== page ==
Big crowds, new faces and emerging teams – WSL season talking points

The campaign ends this weekend.

Manchester City or Chelsea will win the WSL this term
Manchester City or Chelsea will win the WSL this term (Bradley Collyer/PA)

The 2023-24 Women’s Super League season saw the competition’s cumulative attendance surpass one million for the first time.

Here, the PA news agency reflects on some of the lessons we have learned from the English women’s top flight ahead of the campaign’s conclusion.

Arsenal built it – and the fans came

On Tuesday, Arsenal announced that from next season the Emirates Stadium will become the main home of the women’s first team, with eight WSL matches and three Champions League group-stage encounters – if they qualify – to be played at the club’s main stadium, as well as the home legs of any of that competition’s knock-outs.

The Gunners, who have invested in focused marketing and support for their women’s team, have seen that resourcing pay off in crowds averaging 52,029 for their six matches at the Emirates, including two sell-outs and three WSL attendance records.

Mary Earps’ heirs apparent emerge

City keeper Khiara Keating has enjoyed a spectacular season
City keeper Khiara Keating has enjoyed a spectacular season (Barrington Coombs/PA)

For a while, it seemed England shot-stopper, double FIFA Best winner, 2023 Sports Personality of the Year and WSL Golden Glove-holder Earps was in a league of her own, but this season saw legitimate challengers emerge, perhaps none more exciting than Manchester City keeper Khiara Keating.

The 19-year-old leads the Golden Glove race with nine clean sheets to Earps’ seven, was named the WSL player of the month in February, and in October earned a maiden call-up to Sarina Wiegman’s England squad, where she is also in competition with Chelsea’s increasingly impressive Hannah Hampton as future England first-choice keepers.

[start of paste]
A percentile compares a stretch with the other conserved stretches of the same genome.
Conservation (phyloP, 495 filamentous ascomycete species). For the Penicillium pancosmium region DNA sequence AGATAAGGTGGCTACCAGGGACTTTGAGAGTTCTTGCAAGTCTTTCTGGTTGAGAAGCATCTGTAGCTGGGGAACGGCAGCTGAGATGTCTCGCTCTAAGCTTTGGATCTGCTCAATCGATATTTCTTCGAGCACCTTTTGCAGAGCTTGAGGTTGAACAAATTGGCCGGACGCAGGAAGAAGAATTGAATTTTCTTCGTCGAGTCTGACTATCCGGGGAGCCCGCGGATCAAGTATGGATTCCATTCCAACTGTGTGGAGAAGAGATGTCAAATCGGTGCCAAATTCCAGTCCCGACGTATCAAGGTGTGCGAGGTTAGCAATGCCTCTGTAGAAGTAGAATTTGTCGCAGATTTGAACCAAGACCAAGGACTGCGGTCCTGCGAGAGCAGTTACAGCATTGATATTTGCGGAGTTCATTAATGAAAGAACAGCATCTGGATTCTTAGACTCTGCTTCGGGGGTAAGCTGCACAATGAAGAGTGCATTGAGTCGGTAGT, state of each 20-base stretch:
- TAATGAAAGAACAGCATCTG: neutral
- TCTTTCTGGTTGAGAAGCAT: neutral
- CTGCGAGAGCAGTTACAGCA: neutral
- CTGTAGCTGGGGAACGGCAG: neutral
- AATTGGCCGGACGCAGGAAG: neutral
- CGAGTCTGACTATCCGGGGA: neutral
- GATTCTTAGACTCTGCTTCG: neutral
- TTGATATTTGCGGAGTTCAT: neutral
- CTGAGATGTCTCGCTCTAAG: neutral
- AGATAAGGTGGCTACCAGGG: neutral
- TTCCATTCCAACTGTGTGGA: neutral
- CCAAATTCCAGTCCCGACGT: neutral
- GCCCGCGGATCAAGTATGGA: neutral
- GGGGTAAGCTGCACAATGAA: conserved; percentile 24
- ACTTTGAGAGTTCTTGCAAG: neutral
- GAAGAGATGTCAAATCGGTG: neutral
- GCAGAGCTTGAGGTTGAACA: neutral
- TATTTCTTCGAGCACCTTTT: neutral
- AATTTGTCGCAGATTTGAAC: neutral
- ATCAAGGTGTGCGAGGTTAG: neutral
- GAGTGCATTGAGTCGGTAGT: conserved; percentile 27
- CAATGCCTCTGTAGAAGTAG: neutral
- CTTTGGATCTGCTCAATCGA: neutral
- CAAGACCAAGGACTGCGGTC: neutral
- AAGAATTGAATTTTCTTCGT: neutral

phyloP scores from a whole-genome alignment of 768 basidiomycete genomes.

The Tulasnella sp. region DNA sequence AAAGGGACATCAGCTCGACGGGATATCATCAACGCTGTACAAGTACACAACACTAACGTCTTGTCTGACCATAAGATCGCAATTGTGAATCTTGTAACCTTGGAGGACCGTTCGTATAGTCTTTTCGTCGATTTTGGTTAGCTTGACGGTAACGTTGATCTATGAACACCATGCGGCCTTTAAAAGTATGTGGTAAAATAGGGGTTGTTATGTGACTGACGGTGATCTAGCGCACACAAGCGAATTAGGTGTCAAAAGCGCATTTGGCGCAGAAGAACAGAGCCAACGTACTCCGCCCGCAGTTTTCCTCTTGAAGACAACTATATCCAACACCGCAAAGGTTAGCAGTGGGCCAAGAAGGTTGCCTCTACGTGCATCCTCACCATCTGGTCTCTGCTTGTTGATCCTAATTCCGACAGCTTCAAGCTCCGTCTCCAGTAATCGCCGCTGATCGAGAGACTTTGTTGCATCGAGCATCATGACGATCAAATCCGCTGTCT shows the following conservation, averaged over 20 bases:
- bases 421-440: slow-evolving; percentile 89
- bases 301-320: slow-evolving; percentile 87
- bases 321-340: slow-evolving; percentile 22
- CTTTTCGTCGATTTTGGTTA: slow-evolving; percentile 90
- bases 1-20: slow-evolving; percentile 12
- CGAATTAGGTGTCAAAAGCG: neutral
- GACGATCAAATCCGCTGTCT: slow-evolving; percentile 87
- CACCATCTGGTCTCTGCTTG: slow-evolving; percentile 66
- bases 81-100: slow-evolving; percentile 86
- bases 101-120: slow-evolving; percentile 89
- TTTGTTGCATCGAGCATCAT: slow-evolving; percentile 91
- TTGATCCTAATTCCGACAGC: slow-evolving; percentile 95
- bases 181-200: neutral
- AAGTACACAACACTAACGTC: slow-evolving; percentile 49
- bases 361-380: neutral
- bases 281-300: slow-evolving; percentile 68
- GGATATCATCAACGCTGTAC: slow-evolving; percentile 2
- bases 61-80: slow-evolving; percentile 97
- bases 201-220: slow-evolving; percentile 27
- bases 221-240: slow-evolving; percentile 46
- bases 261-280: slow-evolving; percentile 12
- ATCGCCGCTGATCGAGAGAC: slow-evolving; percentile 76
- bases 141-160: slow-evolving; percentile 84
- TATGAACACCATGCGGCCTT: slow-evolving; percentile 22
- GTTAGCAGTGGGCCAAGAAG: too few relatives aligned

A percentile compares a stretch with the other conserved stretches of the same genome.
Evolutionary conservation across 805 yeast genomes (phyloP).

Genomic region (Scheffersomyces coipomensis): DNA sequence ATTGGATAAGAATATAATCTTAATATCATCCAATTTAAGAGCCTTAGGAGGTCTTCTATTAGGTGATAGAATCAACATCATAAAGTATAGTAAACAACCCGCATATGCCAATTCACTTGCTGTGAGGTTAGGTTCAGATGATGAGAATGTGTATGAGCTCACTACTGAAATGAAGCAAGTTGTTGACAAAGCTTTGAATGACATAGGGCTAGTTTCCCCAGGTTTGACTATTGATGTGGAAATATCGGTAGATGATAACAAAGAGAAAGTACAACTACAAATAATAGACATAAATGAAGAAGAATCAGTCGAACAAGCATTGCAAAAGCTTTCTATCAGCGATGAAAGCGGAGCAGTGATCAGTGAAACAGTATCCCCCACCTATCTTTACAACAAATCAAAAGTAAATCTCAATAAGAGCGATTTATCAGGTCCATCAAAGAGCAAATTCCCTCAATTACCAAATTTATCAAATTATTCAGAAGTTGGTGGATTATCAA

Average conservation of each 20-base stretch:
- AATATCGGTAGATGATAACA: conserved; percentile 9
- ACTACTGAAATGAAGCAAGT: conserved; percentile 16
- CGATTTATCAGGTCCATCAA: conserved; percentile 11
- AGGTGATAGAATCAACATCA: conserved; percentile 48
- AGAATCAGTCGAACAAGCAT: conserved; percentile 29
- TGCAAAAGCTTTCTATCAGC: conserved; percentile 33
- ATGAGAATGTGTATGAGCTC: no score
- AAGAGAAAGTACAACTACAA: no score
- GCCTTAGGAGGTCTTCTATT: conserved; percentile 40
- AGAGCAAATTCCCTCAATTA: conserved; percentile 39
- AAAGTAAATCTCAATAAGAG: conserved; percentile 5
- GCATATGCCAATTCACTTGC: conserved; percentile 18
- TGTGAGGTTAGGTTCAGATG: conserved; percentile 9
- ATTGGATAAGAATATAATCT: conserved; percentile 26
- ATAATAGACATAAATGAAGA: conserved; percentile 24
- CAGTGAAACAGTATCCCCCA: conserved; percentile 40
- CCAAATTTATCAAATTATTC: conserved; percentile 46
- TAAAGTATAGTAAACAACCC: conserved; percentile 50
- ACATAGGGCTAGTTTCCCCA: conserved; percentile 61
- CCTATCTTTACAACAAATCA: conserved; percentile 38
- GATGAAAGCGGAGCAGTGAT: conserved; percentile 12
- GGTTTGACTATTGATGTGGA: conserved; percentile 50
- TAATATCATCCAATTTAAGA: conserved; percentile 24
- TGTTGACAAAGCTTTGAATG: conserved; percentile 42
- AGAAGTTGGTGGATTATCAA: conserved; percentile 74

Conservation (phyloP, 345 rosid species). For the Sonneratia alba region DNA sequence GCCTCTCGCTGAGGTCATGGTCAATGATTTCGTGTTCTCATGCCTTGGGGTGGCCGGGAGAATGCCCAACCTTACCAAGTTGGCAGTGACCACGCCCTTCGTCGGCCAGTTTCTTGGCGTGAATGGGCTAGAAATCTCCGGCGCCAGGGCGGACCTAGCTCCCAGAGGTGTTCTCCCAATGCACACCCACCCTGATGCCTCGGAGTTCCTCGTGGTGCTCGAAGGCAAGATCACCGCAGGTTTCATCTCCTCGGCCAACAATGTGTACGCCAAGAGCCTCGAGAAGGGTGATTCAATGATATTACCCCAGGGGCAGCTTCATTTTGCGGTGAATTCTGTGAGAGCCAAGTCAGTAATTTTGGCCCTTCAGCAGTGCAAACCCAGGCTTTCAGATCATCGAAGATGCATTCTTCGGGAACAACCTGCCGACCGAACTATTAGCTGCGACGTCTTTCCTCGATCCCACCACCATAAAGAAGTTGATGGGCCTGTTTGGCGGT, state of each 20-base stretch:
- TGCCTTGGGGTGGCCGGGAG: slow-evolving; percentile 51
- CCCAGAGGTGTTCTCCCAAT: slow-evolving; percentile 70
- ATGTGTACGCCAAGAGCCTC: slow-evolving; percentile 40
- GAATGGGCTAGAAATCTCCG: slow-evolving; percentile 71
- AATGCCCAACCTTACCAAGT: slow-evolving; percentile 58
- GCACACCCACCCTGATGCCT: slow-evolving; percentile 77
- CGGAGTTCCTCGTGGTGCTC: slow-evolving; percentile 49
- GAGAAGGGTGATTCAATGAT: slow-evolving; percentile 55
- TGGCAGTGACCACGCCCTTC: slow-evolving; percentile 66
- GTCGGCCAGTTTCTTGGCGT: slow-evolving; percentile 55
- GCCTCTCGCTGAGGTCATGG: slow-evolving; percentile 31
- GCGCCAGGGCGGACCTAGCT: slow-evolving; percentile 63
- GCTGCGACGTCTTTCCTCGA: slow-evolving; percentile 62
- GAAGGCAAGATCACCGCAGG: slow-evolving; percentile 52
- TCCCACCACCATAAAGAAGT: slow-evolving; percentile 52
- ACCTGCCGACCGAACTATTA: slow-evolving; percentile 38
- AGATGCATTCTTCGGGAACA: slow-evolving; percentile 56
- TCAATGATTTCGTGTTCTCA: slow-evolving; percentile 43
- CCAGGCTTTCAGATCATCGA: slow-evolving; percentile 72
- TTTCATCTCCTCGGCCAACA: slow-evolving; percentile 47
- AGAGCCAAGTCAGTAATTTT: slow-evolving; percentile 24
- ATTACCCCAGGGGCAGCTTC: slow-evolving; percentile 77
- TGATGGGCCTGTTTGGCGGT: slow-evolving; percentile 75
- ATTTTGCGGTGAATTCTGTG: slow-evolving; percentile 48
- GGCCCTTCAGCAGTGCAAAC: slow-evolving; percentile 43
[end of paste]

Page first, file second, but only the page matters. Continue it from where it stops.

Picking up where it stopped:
No new broadcast deal for another year

Next season will be the first under which the WSL and Championship will be run under NewCo, the independent entity overseen by ex-Nike executive and CEO Nikki Doucet established to shepherd the top English women’s tiers out from under the Football Association umbrella and into a new era of what is believed to be untapped commercial growth.

The WSL’s landmark three-year broadcast deal with Sky and the BBC, understood to be worth about £24million, was set to expire at the end of this season but has been extended for another year – presumably as NewCo continues to negotiate for a more lucrative offer, with the rights valuation by one recent study estimated at £15million a season.

Spurs and Liverpool are looking up

Spurs, led by Robert Vilahamn and captain Bethany England, were first-time FA Cup finalists
Spurs, led by Robert Vilahamn and captain Bethany England, were first-time FA Cup finalists (Zac Goodwin/PA)

Robert Vilahamn’s first season in charge of Tottenham will see Spurs finish sixth – second only to a best-ever fifth in 2021-22, while they were also first-time FA Cup finalists — and the Swede has insisted with the right resources the club is capable of closing the gap even further.

Liverpool, meanwhile, moved into new elite training facilities at the club’s former men’s first-team site Melwood, a move that head coach Matt Beard has hailed as transformational for a team that earned promotion back to the top flight in 2022 and could, come the campaign’s conclusion, even see them pip last year’s runners-up Manchester United to a fourth-place finish.

Robins relegation highlights challenges

Relegated Bristol City, despite winning just a single match and heading into the weekend with only six points, have set women’s first-team attendance records at Ashton Gate – figures that saw them crack the top five in league attendances in a season where the WSL’s cumulative figures also surpassed one million for the first time.

The Robins’ situation – along with Newcastle’s rapid rise to the Women’s Championship and independent Lewes’ corresponding drop from the second tier – nevertheless served to highlight the large disparity between the resource-rich top-of-the-table clubs – all attached to Premier League sides – raising questions about whether or not it is even possible for teams without the backing of a top-flight men’s outfit to compete.